ot3: just like old times

At AO3 and ff.net


AUTHOR’S NOTE: For those familiar with my work, it won’t come as a surprise that most of my stories are interconnected. I like to make sure they stand alone, but because of the nature of this story, I feel like I have to point you at Something Like Home (AO3, ff.net) if you haven’t read it. It is Garrus’ POV, takes place in the same continuity as this story, fills in the blanks between Aratoht and Menae, and I don’t intend to rehash that time period in Just Like Old Times since I covered it so thoroughly in SLH. (The second part of this chapter is a SLH moment, though it will stand alone and probably fill in some gaps for those of you who haven’t read SLH.)


Garrus wanted to lose himself in fixing something physical, tangible, but even the familiarity of the tools in his hands and the guts of the skycar open to reveal its malfunctioning parts wasn’t enough to completely clear his mind. In some ways, it was too easy. A wire here, a bolt there, some time spent tweaking the electronics; he needed more of a challenge. He wanted something hard, hard enough to stump him, hard enough he’d have to use every resource he had to figure it out.

Something hard enough to distract him from the decision he had to make.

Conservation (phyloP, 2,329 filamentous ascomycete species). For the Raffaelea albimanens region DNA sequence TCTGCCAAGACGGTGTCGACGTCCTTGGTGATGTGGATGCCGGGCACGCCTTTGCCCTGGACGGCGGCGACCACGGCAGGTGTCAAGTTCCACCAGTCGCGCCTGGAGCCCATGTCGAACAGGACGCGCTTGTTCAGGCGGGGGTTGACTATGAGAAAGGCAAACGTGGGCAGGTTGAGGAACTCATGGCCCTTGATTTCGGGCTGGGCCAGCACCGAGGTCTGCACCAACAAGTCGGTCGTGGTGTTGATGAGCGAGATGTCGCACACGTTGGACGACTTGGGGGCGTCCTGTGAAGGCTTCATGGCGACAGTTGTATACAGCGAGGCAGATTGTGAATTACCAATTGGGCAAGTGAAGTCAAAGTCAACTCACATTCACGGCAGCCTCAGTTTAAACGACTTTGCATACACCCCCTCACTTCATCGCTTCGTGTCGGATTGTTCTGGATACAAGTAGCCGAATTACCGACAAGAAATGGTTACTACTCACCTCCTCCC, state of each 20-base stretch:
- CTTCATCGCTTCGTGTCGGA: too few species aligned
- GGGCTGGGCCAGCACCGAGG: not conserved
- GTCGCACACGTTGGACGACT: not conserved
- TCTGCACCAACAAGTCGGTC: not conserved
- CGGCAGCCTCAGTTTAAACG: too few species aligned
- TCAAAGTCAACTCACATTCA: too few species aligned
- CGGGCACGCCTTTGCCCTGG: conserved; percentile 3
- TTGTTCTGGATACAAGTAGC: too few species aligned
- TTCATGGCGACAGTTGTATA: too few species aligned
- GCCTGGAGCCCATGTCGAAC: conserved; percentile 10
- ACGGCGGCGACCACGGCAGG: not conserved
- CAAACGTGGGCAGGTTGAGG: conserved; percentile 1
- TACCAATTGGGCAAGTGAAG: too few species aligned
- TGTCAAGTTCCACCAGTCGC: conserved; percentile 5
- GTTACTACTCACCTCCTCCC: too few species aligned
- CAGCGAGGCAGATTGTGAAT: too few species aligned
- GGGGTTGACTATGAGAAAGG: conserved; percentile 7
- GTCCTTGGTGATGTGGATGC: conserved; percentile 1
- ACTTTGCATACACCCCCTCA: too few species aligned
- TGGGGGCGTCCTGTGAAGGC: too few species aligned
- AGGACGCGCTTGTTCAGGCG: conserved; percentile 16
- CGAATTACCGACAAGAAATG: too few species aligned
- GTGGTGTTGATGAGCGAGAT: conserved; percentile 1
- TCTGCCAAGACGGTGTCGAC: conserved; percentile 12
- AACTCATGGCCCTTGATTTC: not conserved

On a sigh, he stripped some ancient wire and replaced it with a graft from his newer stock. It should have worked. Everything else looked good. But when he connected it all up and reached for the ignition, the engine refused to start. The car lay as sullen and silent as it had before he’d ever started working on it. He paced around the perimeter, before leveling a sharp kick at the still-open engine. 

The car didn’t start. His foot hurt.

“Unfortunately, physical violence rarely works with electronics. They’re much too fussy. Try massage.” 

His mother leaned against the doorframe, smiling. He hated that his first thought was: is she leaning because she feels bad? Is she tired? Should I call someone?

She didn’t look sick. In spite of the diagnosis, she didn’t look different at all. Her smile was the same smile she’d always had for him, and her eyes were bright and lucid and alert.

(Watch for fatigue, the doctors warned them, watch for clumsiness, watch for lapses in memory.)

“How are you feeling?” he asked, rubbing his hands along his legs as much to clean them of grease as to give their nervous energy somewhere to go.

His mother’s smile turned sad. “Like I wish people would stop asking me that question.”

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